How Artificial Intelligence is Shaping the Online Gaming Industry

The gaming industry has never been one to shy away from technological advances. As early as 1949, it was already pondering the use of artificial intelligence (AI), with mathematician and cryptographer Claude Shannon toying with the idea of a chess game that would pit human brain against computer. 

Today, the gaming industry uses all the available technology it can, and has long enjoyed a symbiotic relationship with AI. Functioning as a testing ground for simulations and constructed environments, the gaming sphere has played a notable part in developing the virtual experience.    

With AI offering a wealth of opportunities for savvy industries, we take a look at how it’s continuing to shape the gaming sector.

How Artificial Intelligence is Shaping the Online Gaming Industry - YellRobot
credit: Pixabay

Forward Thinking and Innovative

If there is one industry that has always embraced the possibilities that emergent technologies offer, it is the entertainment sector. The gambling industry, in particular, has been at the forefront of this. One only has to take a look at an online review site to see this in evidence, with the providers listed promising an array of high-tech features. Many sites such as Bitstarz, which accepts cryptocurrency, also provide both live casino options, for example. 

With this in mind, it’s no surprise that a trend as groundbreaking as AI has also been seized upon, and one of the most important ways in which this tech is being used is data collection. In 2017, the big data market was worth an estimated $35 billion, a figure which is expected to triple over the course of the next decade. Gaming companies have invested heavily in the sector, with the information gathered typically used to help improve the player’s experience.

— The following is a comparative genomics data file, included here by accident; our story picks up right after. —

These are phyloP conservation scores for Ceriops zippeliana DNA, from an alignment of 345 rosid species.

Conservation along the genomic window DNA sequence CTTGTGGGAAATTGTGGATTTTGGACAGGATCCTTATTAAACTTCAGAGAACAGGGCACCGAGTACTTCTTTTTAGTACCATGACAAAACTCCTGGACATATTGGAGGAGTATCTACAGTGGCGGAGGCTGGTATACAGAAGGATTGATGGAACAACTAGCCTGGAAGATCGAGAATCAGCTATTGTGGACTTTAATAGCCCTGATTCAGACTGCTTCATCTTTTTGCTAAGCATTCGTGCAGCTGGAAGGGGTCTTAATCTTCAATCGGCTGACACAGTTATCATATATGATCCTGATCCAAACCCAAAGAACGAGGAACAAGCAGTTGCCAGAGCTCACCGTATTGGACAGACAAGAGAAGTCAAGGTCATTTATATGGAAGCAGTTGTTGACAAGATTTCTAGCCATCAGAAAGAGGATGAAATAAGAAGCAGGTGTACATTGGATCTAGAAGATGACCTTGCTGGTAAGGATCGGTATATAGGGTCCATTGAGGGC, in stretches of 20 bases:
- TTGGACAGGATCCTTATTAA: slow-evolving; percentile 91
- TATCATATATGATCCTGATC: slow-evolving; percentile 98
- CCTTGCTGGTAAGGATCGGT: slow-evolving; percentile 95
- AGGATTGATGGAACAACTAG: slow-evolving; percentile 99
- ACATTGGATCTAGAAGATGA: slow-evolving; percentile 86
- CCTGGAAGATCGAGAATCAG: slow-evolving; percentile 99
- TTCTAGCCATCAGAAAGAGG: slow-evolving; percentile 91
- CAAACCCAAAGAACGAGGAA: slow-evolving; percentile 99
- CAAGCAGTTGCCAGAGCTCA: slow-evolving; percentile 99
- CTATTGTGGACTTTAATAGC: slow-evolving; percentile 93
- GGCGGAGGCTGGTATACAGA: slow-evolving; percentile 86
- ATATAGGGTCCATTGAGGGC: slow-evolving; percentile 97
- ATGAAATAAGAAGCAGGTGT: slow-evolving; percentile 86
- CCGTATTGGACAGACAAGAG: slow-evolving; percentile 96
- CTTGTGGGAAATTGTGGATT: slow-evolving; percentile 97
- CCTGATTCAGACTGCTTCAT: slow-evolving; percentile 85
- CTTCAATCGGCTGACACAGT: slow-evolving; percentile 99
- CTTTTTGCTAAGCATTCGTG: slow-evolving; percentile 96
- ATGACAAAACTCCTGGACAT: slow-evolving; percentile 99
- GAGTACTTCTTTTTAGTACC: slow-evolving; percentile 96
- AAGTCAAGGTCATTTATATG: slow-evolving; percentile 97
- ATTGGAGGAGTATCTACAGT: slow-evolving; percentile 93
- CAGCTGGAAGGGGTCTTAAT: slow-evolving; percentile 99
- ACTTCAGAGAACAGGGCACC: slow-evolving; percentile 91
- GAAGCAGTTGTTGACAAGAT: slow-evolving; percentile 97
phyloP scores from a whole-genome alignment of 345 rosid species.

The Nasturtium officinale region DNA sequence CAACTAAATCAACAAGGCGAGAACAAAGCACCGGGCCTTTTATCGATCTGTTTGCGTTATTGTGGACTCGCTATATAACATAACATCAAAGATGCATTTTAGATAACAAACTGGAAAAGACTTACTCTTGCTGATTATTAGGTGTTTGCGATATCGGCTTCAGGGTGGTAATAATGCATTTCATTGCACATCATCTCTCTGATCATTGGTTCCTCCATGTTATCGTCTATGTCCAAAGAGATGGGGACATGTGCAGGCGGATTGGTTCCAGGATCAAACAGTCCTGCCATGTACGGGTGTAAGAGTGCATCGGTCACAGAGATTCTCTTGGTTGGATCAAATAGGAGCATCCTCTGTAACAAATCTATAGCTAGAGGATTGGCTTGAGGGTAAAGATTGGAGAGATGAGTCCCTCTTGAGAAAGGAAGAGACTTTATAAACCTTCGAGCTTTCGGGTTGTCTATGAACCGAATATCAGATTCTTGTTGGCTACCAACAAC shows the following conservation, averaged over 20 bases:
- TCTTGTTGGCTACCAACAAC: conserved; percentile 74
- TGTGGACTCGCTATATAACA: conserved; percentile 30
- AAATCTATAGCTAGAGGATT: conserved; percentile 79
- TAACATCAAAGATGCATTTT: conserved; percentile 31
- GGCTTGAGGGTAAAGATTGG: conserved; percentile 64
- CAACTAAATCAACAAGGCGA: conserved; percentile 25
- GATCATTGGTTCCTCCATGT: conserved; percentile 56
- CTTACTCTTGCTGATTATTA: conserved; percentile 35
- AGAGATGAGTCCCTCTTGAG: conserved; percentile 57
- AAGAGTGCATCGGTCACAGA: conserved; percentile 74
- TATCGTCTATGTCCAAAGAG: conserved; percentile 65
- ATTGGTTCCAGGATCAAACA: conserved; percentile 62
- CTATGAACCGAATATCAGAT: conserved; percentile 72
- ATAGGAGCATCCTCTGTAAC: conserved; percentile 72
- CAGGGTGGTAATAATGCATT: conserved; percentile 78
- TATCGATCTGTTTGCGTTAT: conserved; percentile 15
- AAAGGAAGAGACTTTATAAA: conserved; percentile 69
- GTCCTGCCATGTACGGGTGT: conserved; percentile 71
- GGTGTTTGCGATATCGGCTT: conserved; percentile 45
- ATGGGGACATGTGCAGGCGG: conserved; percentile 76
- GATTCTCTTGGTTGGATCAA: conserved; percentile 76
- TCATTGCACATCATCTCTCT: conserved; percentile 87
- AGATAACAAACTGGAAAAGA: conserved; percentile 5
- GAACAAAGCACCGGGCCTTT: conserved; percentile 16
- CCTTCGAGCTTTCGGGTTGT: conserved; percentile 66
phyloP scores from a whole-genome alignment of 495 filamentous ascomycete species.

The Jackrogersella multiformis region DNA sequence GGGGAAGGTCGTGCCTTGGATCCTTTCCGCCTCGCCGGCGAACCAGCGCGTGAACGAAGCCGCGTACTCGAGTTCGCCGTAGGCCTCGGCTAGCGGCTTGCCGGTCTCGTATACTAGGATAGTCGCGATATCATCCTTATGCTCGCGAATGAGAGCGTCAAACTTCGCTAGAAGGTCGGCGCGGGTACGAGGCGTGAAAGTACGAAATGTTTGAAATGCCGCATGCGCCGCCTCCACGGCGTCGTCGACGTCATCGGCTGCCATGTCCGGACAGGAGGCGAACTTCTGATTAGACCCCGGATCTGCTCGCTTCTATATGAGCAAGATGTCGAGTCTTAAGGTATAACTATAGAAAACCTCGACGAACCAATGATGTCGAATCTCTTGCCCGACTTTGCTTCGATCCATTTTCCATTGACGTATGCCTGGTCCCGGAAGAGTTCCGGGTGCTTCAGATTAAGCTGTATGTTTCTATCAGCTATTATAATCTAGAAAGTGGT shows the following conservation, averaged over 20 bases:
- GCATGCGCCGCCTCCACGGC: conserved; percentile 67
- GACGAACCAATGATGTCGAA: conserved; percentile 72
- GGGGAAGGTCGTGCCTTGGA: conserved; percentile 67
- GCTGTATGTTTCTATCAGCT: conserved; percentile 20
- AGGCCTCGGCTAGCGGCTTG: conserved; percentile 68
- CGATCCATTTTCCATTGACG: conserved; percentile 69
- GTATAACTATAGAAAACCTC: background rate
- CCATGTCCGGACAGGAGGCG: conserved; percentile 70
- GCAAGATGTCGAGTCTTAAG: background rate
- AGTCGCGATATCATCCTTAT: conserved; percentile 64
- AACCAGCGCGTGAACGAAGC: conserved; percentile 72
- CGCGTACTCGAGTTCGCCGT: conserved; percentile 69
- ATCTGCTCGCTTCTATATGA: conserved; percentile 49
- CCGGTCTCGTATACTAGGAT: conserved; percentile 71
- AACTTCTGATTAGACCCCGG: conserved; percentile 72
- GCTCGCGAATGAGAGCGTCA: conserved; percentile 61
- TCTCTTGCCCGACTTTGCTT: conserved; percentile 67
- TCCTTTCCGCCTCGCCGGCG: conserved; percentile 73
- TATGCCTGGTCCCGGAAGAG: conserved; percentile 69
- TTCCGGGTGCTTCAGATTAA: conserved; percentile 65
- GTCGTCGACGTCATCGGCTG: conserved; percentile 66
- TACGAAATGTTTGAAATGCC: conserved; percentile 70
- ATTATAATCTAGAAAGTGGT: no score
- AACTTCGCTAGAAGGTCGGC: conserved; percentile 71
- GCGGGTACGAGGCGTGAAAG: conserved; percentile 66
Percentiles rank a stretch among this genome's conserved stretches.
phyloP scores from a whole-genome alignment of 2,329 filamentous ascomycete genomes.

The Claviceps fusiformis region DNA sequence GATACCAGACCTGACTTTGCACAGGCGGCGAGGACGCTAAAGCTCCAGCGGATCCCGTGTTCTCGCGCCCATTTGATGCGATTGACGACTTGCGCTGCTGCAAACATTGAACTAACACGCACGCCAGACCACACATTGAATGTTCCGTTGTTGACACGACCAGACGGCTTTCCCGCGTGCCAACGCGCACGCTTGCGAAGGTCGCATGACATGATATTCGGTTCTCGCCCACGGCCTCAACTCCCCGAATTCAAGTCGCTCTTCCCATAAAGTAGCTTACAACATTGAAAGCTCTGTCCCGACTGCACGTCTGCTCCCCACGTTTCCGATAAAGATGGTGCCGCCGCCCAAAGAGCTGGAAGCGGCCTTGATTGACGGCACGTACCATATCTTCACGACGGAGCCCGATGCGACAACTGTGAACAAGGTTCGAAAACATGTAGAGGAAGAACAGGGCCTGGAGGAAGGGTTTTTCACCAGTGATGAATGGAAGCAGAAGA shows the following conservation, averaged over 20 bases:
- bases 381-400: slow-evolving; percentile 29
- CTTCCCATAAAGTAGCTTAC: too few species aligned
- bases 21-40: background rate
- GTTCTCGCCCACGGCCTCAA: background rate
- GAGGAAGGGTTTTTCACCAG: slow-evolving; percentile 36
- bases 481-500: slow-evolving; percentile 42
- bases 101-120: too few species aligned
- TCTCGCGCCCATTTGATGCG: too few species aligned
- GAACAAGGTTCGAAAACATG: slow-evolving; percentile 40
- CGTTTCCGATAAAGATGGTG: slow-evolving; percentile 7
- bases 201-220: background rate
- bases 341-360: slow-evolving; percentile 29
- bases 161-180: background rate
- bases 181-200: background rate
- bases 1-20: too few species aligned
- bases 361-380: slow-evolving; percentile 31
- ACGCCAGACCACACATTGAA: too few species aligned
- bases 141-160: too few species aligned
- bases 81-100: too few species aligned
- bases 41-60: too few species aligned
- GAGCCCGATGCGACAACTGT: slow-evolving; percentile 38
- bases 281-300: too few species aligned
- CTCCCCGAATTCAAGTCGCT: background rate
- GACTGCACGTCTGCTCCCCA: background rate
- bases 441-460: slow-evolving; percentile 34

One obvious means of streamlining this data processing is through AI. Vastly superior to the human brain in terms of its ability to analyze and predict consumer habits, it can help developers and marketers find out exactly what it is that potential consumers want from them.   This is good news for those who play, as the result is a promising one: a vastly improved user experience, better games, and products than ever before, and an increased understanding of the sort of content we want to have access to.

Immersive and Realistic

The limits of artificial intelligence do not stop there. There are many other methods and mediums through which AI is shaping the user experience, but the most pertinent of these is the way it’s improving the realism of games. 

With the entire gaming experience dependent on quality, it’s important for developers to get it right, and artificial intelligence is the key. Highly effective in the avoidance of the ‘Uncanny Valley’, for example – the disorienting feeling that can arise when creators get it even slightly wrong – it can fix problems more efficiently and effectively than any human brain could hope to.  

Similarly, the technology has been used to great effect with regards to a technique known as pathfinding: essenitally, ensuring that characters, animals, and vehicles move towards their goal in such a way as to achieve a highly realistic result. 

Indeed, there are dozens of different AI techniques that are now being applied to game development (GamaSutra has a very enlightening article on this), but the overarching aim for each of them is the same: to offer greater realism in artificial environments and to nurture more authentic interactions between player and game. 

Certain titles make particularly good use of this, such as Rocket League, Minecraft, F.E.A.R, and The Last of Us, but most of the time the effect is so subtle and superbly engineered that we don’t even notice it.

With so many advances available to developers, from specific techniques like pathfinding to an increased realism overall, the gaming sector is moving in the most promising of directions, and AI will have a crucial part to play. 

Check out our articles on Walmart’s AI lab and the world’s first VR bumper cars.